Caring for a family member or friend who has a
disability or a chronic illness can be rewarding. But it's also demanding. One
of the keys to being a successful caregiver is to manage stress by seeking
support and taking care of yourself. Managing stress is especially important for a caregiver, because stress can weaken his or her immune system. A weak immune system makes the caregiver more likely to get sick.
Think about the kinds of
caregiving tasks or situations that trigger stress for you. Then you can focus
on one or two things you can do that will help the most to reduce stress. Here
are some ideas:
Ask family members for help. Include them in caregiving decisions.
Share the tasks. Make a list of weekly tasks, and share that
list with your family. Ask for help with shopping, housecleaning, and errands.
You don't have to do all the work on your own.
Stay involved. Make time for social activities and friends,
even if it's only a phone call or coffee during the week.
Join a caregiver support group. Meeting other caregivers helps
you know you're not alone. And it gives you a chance to talk about your worries
and concerns with others who understand.
Find respite care. Respite services provide someone who can stay with your
family member while you get away for a few hours or days. Time away can help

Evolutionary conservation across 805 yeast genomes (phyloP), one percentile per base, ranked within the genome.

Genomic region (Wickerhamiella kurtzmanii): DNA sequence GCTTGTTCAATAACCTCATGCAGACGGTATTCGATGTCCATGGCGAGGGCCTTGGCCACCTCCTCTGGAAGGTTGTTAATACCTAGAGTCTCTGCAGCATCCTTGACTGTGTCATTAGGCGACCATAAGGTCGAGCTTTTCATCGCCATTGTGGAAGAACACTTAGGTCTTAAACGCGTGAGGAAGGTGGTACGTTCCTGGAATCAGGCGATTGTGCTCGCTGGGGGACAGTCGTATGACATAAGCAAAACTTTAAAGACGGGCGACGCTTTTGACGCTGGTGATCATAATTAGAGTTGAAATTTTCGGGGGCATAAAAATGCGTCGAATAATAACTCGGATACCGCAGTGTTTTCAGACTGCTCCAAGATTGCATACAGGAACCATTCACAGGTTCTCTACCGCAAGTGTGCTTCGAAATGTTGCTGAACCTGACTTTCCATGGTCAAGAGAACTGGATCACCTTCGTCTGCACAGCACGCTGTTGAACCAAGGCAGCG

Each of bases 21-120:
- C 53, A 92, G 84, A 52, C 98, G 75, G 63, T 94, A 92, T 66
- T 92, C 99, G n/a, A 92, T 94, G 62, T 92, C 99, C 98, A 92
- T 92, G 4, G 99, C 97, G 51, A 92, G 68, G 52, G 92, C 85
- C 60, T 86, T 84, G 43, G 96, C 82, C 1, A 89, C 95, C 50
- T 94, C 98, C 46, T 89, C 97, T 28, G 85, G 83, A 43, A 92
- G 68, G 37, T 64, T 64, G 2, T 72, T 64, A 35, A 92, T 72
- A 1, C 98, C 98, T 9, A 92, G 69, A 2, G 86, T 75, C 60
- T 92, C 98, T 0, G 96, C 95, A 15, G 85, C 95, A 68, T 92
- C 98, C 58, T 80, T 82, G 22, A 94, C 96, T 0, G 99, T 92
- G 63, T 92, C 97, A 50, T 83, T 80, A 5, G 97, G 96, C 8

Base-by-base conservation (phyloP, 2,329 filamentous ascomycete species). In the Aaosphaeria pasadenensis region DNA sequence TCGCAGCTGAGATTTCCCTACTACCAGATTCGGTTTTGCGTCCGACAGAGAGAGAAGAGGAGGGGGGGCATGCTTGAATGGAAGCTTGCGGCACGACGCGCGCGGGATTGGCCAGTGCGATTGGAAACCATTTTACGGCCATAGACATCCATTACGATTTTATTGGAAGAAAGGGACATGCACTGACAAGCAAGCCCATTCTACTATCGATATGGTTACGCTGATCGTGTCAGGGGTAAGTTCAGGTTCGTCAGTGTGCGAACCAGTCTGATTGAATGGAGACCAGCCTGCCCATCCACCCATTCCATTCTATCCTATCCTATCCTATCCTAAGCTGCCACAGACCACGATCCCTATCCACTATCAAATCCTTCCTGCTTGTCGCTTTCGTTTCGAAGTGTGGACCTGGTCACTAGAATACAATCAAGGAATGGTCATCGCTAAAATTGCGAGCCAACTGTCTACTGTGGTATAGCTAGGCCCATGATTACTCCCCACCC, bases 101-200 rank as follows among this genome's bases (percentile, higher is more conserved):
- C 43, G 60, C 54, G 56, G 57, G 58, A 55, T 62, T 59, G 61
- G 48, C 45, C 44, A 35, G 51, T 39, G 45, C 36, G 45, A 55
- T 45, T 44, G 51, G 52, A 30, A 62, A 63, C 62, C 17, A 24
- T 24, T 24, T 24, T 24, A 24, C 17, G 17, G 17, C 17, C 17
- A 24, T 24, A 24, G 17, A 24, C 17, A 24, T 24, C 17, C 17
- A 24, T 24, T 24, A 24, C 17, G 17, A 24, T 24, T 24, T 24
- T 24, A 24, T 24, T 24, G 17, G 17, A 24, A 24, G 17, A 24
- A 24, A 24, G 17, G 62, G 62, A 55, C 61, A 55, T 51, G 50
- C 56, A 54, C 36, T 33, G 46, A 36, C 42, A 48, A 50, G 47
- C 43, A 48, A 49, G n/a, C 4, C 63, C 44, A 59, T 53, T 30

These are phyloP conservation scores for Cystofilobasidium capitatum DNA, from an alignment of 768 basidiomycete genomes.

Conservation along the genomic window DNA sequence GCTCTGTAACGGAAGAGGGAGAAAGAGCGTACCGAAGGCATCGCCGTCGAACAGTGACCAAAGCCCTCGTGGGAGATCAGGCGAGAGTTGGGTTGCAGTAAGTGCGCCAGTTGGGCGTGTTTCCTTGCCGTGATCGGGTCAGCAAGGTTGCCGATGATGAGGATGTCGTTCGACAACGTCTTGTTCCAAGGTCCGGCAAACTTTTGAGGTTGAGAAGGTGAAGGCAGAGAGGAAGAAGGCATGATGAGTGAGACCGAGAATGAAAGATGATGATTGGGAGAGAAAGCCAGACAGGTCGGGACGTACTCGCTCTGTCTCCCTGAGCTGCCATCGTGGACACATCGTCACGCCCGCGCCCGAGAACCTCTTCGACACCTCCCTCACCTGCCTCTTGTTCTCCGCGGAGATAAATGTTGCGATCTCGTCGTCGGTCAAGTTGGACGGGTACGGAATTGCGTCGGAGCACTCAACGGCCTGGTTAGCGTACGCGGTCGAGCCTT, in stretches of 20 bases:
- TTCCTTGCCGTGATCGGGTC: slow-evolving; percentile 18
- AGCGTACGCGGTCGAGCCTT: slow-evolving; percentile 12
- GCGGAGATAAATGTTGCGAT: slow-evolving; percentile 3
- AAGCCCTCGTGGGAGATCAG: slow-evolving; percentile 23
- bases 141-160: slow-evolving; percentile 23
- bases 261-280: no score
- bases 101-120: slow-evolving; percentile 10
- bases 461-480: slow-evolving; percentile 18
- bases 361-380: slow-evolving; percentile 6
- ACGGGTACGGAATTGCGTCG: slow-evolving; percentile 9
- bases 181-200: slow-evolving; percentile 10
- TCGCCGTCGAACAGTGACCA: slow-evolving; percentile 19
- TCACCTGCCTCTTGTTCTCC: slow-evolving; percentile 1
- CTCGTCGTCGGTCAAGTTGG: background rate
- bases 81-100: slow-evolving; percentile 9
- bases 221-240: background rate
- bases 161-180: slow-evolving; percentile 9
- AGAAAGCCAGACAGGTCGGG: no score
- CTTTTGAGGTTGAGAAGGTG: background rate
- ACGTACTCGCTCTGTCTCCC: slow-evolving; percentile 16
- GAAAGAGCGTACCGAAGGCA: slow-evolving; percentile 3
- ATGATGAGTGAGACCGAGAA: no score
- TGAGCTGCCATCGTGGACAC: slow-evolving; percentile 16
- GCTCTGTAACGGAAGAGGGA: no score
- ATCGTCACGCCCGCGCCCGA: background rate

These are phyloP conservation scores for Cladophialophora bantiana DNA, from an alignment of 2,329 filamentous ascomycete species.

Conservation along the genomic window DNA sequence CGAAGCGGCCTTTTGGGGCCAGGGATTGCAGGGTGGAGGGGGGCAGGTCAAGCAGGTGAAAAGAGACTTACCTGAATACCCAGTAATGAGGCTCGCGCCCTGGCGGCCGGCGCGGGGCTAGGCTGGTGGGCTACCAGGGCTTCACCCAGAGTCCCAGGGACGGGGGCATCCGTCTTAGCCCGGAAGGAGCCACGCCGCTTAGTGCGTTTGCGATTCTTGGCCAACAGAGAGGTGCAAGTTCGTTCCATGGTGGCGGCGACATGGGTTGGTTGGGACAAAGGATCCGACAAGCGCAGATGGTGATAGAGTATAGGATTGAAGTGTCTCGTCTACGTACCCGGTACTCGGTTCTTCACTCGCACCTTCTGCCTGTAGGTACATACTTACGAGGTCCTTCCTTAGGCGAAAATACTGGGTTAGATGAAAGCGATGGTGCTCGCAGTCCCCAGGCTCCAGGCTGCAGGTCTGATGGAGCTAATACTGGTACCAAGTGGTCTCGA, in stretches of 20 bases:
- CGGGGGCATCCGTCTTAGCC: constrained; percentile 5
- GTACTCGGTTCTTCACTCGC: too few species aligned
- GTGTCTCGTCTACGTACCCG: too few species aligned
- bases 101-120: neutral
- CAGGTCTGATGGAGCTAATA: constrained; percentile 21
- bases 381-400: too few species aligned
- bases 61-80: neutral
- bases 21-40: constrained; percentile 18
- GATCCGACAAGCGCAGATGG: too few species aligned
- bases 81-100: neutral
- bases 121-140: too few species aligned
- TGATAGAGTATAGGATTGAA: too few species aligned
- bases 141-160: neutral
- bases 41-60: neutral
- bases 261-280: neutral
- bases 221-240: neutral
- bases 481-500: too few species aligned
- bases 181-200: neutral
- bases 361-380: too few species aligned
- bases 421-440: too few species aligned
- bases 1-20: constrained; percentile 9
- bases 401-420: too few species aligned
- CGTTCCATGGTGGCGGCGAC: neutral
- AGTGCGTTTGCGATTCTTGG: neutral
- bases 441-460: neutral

you manage your stress and be a better caretaker.
Look up caregiver resources in your community. Hospitals, churches, and other groups may
provide transportation or other services that support caregiving tasks. You can
reduce stress by planning ahead so you know who to call when you need extra
Take care of yourself
Put your own health first. Be sure to schedule and go to your medical checkups.
Eat a healthy diet, and get enough sleep.
Taking care of yourself will help you deal with stressful
Get regular exercise. Even a
10-minute walk can relieve stress.
Take a breath. Try stress reduction techniques like deep breathing and
Take a break. It's important to
take time off from caregiving once in a while. Spend some time doing things you
enjoy or on things in your own life that need attention.
What to think about
Depression is common among caregivers. It's emotionally
draining to care for a loved one whose health is getting worse. Don't dismiss
your feelings as "just stress." If you're having trouble coping with your
feelings, it may help to talk with a counselor. If you have symptoms of
depression, such as a lack of interest in things you enjoy, a lack of energy,
or trouble sleeping, talk with your doctor.
How this information was developed to help you make better health decisions.